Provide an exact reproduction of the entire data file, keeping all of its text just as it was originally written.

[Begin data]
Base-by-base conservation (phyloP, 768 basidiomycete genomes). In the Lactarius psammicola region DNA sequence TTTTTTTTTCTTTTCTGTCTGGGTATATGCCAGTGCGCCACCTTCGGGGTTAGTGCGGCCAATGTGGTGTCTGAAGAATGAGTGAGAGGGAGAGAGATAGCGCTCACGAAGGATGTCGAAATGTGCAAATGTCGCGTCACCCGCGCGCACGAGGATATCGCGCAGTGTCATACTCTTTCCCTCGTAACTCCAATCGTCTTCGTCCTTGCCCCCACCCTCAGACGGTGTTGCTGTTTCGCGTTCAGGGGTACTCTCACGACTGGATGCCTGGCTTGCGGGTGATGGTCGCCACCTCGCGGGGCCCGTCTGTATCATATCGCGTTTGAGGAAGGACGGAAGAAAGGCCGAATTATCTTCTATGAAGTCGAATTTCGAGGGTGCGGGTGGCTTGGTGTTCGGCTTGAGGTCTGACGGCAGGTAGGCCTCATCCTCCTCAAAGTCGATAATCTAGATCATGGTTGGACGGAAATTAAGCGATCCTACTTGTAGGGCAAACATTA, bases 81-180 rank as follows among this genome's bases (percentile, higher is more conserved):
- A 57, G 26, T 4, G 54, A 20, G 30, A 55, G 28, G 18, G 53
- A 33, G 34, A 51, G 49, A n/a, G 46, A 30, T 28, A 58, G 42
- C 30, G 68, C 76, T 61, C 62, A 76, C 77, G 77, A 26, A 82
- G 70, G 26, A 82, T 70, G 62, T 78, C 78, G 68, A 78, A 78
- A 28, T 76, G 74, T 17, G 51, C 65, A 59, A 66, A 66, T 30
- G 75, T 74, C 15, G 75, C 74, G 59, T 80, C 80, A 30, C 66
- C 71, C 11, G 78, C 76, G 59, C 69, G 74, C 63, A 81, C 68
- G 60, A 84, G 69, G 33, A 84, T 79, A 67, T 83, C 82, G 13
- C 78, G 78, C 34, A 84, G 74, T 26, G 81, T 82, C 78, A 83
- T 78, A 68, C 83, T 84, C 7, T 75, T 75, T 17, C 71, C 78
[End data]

Base-by-base conservation (phyloP, 768 basidiomycete genomes). In the Lactarius psammicola region DNA sequence TTTTTTTTTCTTTTCTGTCTGGGTATATGCCAGTGCGCCACCTTCGGGGTTAGTGCGGCCAATGTGGTGTCTGAAGAATGAGTGAGAGGGAGAGAGATAGCGCTCACGAAGGATGTCGAAATGTGCAAATGTCGCGTCACCCGCGCGCACGAGGATATCGCGCAGTGTCATACTCTTTCCCTCGTAACTCCAATCGTCTTCGTCCTTGCCCCCACCCTCAGACGGTGTTGCTGTTTCGCGTTCAGGGGTACTCTCACGACTGGATGCCTGGCTTGCGGGTGATGGTCGCCACCTCGCGGGGCCCGTCTGTATCATATCGCGTTTGAGGAAGGACGGAAGAAAGGCCGAATTATCTTCTATGAAGTCGAATTTCGAGGGTGCGGGTGGCTTGGTGTTCGGCTTGAGGTCTGACGGCAGGTAGGCCTCATCCTCCTCAAAGTCGATAATCTAGATCATGGTTGGACGGAAATTAAGCGATCCTACTTGTAGGGCAAACATTA, bases 81-180 rank as follows among this genome's bases (percentile, higher is more conserved):
- A 57, G 26, T 4, G 54, A 20, G 30, A 55, G 28, G 18, G 53
- A 33, G 34, A 51, G 49, A n/a, G 46, A 30, T 28, A 58, G 42
- C 30, G 68, C 76, T 61, C 62, A 76, C 77, G 77, A 26, A 82
- G 70, G 26, A 82, T 70, G 62, T 78, C 78, G 68, A 78, A 78
- A 28, T 76, G 74, T 17, G 51, C 65, A 59, A 66, A 66, T 30
- G 75, T 74, C 15, G 75, C 74, G 59, T 80, C 80, A 30, C 66
- C 71, C 11, G 78, C 76, G 59, C 69, G 74, C 63, A 81, C 68
- G 60, A 84, G 69, G 33, A 84, T 79, A 67, T 83, C 82, G 13
- C 78, G 78, C 34, A 84, G 74, T 26, G 81, T 82, C 78, A 83
- T 78, A 68, C 83, T 84, C 7, T 75, T 75, T 17, C 71, C 78